The largest living bird is the
ostrich, which can weigh 330
pounds.











nii poitng delo y


DANIEL "DANNY"
NUCCIO
Daniel "Danny" Nuccio, 32, of
Wauchula, died Dec. 27, 2005 in
Lake Wales.
He was born Dec. 9, 1973 in
Gainesville and was a lifelong
resident of Wauchula. He was a
1991 graduate of Hardee High
School, a veteran serving in the
U.S. Marine Corps, an Eagle
Scout, and a member of the
Church of Jesus Christ of Latter
Day Saints.
Survivors are his wife
Melanie, one son, Coby; parents,
Marshall and Rebecca Nuccio of
Wauchula; grandmother, Natalie
Wood of Mulberry; two brothers,
A.J. and Derek Nuccio of
Wauchula; two sisters, Andrea
Nuccio of Kennewick, Wash.
and Davina Fallaw and husband
Aaron of Hill Air Force Base,
Utah.
Services were held at 10 a.m.
Saturday, Dec. 31 at Robarts
Family Garden Chapel,
Wauchula, with Joseph Denton
Cash officiating. Burial was in
Wauchula Cemetery. Visitation
was Friday 6-8 p.m.
Memorials may be made to the
Boy Scouts of America, Gulf
Ridge Council, 13228 N. Central
Ave., Tampa 33612.



FUNERAL HOMES
529 W. Main Street
Wauchula




Provided as a courtesy of
SRobarts Family Funeral Home


Name: Rico Garcia Cielo
Age: 41
Height: 5'6"
Weight: 190
Last Address: Zolfo
Springs
Charge: Violation of proba-
tion (original charge pos-
session of methampheta-
mines).


Name: John Thomas
Williams
Age: 42
Height: 6'0"
Weight: 300
Last Address: 453 S.
Hollandtown Road,
Wauchula
Charge: Fa)lure to appear
in court on a charge of vio-
lation of a domestic vio-
lence injunction for protec-
tion.


Name: Ellis Hodges
Age: 30
Height: 5'11"
Weight: 250
Last Address: 3707 Ninth
Ave. W, Zolfo Springs
Charge: Non-support.


Name: Margarita Baker
Perez
Age: 30
Height: 5'0"
Weight: 174
Last Address: 5935 Rich
Road, Bowling Green
Charge: Failure to appear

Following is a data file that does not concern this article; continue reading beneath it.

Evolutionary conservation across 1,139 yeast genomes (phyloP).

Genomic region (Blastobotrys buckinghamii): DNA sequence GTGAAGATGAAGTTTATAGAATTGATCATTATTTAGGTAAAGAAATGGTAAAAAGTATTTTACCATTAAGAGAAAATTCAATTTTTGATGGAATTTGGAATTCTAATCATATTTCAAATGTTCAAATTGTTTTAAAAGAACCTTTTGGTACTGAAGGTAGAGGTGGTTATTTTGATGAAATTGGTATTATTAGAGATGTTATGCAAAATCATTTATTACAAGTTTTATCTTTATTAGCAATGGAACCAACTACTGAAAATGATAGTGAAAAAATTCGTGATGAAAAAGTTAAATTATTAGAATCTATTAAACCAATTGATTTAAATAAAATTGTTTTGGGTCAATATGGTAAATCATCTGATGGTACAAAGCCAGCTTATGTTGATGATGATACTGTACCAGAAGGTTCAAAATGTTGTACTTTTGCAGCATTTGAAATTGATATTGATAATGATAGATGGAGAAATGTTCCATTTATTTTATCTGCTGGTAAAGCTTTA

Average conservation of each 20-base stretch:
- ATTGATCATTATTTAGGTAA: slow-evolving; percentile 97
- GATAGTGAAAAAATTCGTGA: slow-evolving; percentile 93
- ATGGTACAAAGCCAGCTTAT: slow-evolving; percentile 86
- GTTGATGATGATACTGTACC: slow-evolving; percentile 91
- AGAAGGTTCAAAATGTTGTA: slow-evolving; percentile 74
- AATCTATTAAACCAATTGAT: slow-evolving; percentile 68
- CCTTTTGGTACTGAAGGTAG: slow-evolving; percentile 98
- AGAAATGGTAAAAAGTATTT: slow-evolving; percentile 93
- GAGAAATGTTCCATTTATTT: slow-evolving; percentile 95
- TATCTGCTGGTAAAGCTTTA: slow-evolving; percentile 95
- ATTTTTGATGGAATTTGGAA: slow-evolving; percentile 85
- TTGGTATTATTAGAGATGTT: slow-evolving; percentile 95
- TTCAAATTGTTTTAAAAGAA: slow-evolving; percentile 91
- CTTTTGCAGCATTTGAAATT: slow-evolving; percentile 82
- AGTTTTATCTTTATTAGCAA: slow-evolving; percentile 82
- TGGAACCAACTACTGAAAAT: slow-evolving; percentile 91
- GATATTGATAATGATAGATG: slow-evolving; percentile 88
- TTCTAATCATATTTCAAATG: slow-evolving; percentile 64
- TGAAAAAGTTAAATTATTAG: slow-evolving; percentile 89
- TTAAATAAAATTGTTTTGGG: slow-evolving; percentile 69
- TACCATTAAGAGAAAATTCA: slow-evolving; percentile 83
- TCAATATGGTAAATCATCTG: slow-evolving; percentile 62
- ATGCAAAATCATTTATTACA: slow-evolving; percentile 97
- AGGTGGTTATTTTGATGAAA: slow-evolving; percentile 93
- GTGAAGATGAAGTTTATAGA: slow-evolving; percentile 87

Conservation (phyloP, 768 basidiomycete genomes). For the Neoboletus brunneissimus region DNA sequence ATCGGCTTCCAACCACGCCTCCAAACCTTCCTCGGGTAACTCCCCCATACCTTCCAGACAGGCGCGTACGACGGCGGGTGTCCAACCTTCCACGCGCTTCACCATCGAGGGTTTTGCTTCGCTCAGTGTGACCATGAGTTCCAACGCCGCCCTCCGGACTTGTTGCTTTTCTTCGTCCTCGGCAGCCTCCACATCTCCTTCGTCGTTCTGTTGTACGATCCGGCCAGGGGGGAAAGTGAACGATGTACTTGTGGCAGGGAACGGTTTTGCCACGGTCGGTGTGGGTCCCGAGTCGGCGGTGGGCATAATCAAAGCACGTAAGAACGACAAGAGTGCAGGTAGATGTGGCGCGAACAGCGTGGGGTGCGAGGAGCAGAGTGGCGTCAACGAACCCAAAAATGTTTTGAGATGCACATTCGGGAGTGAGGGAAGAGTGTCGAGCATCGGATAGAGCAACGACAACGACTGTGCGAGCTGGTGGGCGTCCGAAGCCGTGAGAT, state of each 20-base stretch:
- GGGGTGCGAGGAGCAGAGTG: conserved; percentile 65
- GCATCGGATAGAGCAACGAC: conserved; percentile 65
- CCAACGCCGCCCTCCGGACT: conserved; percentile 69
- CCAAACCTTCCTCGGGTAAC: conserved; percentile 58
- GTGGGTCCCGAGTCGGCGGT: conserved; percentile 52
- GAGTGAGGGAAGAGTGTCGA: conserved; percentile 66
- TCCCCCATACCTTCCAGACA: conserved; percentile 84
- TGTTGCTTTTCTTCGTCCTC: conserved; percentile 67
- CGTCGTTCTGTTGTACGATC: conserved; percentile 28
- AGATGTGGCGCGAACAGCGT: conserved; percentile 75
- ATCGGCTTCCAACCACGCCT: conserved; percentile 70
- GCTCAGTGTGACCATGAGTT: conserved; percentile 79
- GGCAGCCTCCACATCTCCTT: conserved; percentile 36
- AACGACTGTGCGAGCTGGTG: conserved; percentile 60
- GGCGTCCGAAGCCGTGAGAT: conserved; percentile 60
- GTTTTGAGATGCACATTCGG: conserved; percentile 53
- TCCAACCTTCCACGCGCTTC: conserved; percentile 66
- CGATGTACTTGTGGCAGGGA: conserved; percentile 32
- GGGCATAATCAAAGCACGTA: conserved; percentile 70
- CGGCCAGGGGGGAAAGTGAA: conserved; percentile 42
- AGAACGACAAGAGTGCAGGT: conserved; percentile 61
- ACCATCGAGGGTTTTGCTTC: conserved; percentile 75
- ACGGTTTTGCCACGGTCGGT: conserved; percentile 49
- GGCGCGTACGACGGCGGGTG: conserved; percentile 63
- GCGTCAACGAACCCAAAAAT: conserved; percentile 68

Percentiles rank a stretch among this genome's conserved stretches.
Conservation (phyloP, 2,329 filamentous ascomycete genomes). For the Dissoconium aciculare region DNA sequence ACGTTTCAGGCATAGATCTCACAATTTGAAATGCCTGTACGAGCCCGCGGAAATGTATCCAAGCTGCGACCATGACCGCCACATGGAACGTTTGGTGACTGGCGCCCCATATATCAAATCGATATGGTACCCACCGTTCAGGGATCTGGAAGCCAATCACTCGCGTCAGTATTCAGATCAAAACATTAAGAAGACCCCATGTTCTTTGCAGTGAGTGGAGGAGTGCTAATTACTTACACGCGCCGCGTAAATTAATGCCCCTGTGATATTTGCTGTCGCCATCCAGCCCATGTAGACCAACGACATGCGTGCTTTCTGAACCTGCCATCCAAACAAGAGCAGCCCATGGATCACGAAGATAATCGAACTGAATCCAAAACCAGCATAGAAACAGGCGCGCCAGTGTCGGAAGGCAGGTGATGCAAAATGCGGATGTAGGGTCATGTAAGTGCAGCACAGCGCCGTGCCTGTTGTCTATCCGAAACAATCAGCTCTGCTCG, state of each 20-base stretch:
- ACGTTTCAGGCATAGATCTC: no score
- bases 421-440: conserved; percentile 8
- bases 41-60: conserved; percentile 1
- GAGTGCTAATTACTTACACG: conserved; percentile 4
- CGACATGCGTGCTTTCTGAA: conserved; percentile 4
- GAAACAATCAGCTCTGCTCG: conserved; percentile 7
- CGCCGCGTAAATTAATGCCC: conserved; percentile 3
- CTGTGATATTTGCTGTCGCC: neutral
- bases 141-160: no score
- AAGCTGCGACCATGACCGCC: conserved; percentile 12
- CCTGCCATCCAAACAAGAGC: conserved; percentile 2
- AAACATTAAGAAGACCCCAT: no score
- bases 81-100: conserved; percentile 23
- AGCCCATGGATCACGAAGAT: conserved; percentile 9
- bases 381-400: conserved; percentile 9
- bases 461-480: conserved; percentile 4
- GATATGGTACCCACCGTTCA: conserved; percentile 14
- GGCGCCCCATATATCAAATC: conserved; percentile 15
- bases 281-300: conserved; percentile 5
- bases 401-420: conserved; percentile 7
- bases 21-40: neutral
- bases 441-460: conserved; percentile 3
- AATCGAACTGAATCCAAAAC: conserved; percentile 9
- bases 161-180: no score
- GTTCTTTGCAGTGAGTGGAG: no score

in court on a charge of
grand theft.


Name: Daniel Francisco
Lara
Age: 29
Height: 5'5"
Weight: 180
Last Address: 426 Lee St.,
Bowling Green
Charge: Violation of proba-
tion (original charge false
imprisonment).





a,,.- _..., .
,.; ,:: ., ,',
*.. t ,, ,



Name: Michael Craig
Thompson
Age: 35
Height: 6'5"
Weight: 260
Last Address: 6910 E.
Newman Circle, Lakeland
Charge: Non-support.


COOL, MOIST WEATHER:
BOOSTED SMALL GRAIN GROWTH

Weather Summary Report .,
Mostly dry, warm conditions over the central and southern Peninsula
allowed field work to progress on schedule during December 26 through
January 1. Temperatures for the week averaged from four degrees below
to five degrees above normal in the major stations. Daytime highs were in
the 60s, 70s and 80s. Evening lows were in the 30s, 40s and 50s with
Brooksville recording at least one low in the upper 20s. Minimal traces of
precipitation were recorded in most central and southern Peninsula stations.
The Panhandle and northern Peninsula received around one to two inches
of rain for the week. Marianna recorded one and two thirds inches of rain-
fall.

Field Crops Report
Sugarcane harvesting continued around Lake Okeechobee. The recent
cool, moist weather boosted growth of small grains in the Panhandle and